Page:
Crackdown on Poachers in Antarctica Continues
Dienstag, 09 Feb, 2016
Internationally Wanted Toothfish Poaching Vessel, Kunlun, Detained In Senegal.
The crackdown on poachers in the Southern Ocean continues with news that authorities in Senegal, West Africa, have detained the internationally wanted toothfish-poaching vessel, Kunlun.
Reports allege that the Kunlun had previously falsified its registry, claiming Indonesia as its flag state. This allowed the vessel to be detained in Senegal on formalities regarding its certification and flag status.
Out of the six known toothfish poaching vessels, which Sea Shepherd calls the “Bandit 6”, five are now out of action. Only one, the Viking, remains at large.
Sea Shepherd’s Flagship, Steve Irwin, will now continue to target the Viking as a part of its current Southern Ocean Defense Campaign, Operation Icefish 2015-16.
Captain of the Steve Irwin, Sid Chakravarty, said, "A continued strong commitment by state authorities across the world, heralded by the actions of Interpol's Project Scale, has ensured that another toothfish poacher has been detained. International cooperation, spearheaded by two Southern Ocean campaigns by Sea Shepherd, has broken the back of the organized crime syndicates operating these vessels. Cooperation between entities is a must in the work to be done to tackle illegal, unreported, unregulated (IUU) fishing.”
The Kunlun has a long history of IUU fishing and is believed to have links to known Spanish crime syndicate, Vidal Armadores.
In January 2015, the vessel was one of three illegal fishing boats which brazenly fished in the presence of the New Zealand Navy after they were found using banned bottom gillnets in Australian waters, in the Southern Ocean.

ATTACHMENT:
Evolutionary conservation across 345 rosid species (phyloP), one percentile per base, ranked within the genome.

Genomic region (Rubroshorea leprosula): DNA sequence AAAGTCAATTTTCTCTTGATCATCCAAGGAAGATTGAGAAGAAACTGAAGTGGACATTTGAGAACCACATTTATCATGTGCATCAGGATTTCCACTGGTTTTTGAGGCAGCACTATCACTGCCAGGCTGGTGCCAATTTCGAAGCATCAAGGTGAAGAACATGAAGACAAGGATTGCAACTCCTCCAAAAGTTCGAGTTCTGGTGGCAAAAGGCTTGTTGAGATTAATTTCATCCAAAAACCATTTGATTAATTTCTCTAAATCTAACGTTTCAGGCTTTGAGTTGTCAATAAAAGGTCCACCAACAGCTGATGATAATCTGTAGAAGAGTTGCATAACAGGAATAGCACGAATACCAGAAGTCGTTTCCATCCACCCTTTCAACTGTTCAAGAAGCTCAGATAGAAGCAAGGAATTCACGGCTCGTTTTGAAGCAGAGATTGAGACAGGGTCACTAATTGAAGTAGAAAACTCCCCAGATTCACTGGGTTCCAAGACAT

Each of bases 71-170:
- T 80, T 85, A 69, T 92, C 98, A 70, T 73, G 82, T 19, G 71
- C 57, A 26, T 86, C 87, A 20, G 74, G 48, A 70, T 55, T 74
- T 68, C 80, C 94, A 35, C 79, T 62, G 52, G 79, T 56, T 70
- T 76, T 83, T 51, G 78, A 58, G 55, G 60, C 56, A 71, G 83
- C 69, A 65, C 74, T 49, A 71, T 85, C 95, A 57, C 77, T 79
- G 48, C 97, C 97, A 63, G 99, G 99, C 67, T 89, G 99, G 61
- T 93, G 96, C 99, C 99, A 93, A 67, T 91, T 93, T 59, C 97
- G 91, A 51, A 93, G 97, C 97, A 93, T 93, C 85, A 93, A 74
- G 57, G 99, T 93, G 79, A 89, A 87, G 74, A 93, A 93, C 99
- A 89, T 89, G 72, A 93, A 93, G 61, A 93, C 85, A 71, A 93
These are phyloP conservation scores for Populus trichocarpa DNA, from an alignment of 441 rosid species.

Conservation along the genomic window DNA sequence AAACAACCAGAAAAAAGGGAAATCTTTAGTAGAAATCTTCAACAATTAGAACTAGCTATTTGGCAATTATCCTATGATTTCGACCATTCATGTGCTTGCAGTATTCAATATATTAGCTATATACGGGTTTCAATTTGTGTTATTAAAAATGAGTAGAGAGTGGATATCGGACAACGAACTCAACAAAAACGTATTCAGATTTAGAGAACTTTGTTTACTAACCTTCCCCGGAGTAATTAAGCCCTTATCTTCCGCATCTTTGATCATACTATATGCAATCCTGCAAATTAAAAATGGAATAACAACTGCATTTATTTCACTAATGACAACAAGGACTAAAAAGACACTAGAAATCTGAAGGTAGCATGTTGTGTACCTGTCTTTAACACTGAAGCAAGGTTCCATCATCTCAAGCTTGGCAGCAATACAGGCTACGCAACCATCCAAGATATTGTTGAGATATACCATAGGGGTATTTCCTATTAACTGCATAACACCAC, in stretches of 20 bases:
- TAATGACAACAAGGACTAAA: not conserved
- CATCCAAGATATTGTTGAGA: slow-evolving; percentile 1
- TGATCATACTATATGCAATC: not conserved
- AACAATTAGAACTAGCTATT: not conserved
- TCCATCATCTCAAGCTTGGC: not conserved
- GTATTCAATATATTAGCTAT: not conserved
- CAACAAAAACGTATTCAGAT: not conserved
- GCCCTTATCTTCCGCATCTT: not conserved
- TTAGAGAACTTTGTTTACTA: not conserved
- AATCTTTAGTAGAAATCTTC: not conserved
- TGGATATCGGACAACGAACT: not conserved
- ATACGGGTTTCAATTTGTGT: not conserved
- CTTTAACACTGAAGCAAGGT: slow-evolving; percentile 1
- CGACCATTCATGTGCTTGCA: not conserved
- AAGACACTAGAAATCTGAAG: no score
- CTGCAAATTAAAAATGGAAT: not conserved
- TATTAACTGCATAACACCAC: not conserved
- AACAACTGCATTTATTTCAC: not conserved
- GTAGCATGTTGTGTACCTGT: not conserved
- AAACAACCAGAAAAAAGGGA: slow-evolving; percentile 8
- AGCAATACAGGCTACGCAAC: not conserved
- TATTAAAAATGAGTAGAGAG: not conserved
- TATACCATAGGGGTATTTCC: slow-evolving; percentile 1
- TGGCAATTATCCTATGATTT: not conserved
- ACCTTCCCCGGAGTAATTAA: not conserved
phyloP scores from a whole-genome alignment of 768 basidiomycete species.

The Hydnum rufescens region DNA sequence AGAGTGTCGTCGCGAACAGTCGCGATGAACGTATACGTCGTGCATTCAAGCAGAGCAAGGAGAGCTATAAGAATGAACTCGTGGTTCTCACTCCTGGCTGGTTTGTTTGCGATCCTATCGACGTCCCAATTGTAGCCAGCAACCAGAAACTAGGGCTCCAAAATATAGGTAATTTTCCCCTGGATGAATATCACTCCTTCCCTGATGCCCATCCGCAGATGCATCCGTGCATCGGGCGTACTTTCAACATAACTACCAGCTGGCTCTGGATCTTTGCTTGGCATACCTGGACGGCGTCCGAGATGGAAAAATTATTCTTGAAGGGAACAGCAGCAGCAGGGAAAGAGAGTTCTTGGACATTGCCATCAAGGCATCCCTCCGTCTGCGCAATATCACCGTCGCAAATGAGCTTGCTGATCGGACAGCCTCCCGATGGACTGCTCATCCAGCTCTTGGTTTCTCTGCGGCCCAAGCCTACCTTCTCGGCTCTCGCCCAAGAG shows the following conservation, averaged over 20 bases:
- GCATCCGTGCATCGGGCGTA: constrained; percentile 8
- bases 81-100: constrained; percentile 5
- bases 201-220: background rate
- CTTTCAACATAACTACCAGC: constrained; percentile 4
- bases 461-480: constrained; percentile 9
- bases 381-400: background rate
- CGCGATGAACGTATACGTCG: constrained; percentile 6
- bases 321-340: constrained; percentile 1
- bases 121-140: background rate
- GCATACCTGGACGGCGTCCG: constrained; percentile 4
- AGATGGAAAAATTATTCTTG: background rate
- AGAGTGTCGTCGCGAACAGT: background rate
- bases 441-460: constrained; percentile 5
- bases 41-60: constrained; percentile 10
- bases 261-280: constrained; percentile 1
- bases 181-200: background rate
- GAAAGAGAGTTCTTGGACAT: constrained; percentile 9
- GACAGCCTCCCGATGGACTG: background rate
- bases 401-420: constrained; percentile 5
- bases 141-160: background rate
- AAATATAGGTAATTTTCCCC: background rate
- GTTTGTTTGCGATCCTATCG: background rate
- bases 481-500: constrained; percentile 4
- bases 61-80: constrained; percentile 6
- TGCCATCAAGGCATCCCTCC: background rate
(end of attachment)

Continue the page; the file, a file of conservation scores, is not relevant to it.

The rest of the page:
In February 2015, the Kunlun was again intercepted inside Australian waters, this time by the Sea Shepherd ship, Sam Simon, which at the time was under the command of Captain Chakravarty. The Sam Simon then engaged in an eight-day pursuit of the poaching vessel, chasing it out of its hunting grounds in the Southern Ocean.
Later that same month, Australian Customs and Border Protection officers boarded the Kunlun in waters near the Cocos (Keeling) Islands. Following the boarding, the vessel was able to carry on to Southeast Asia with its illegal catch and gear.
Then in March, the Kunlun was detained in Phuket, Thailand, when it attempted to offload 182 tonnes (approximately 200 tons) of illegally caught Patagonian toothfish, declared to Thai Customs as grouper.
Given the limited application of Thailand’s national laws to international fisheries crimes, the vessel was subsequently reloaded with the illegal catch and was kept at anchor for five months. Citing the first possible opportunity, the vessel eluded the local Thai authorities and escaped from custody on September 8, 2015.
Since that time, there have been concerns about the vessel offloading its catch and returning to Antarctica. However, with the detention in Senegal, it is confirmed that Kunlun, renamed Asian Warrior, did not return to the Southern Ocean after it was pursued by the Sam Simon last February.
“In previous years, illegal vessels would simply change their names and flags at will and use international loopholes and the lack of international cooperation to survive and remain in operation,” said Captain Chakravarty. “It is incredibly satisfying to know that the Kunlun, which was chased out of the Southern Ocean by my vessel in February, 2015, has been unable to resume its illegal fishing operations. The work done by Sea Shepherd completes, and at times fills the gaps in the work of governments, which are restricted by outdated legal conventions such as the UNCLOS,” he concluded.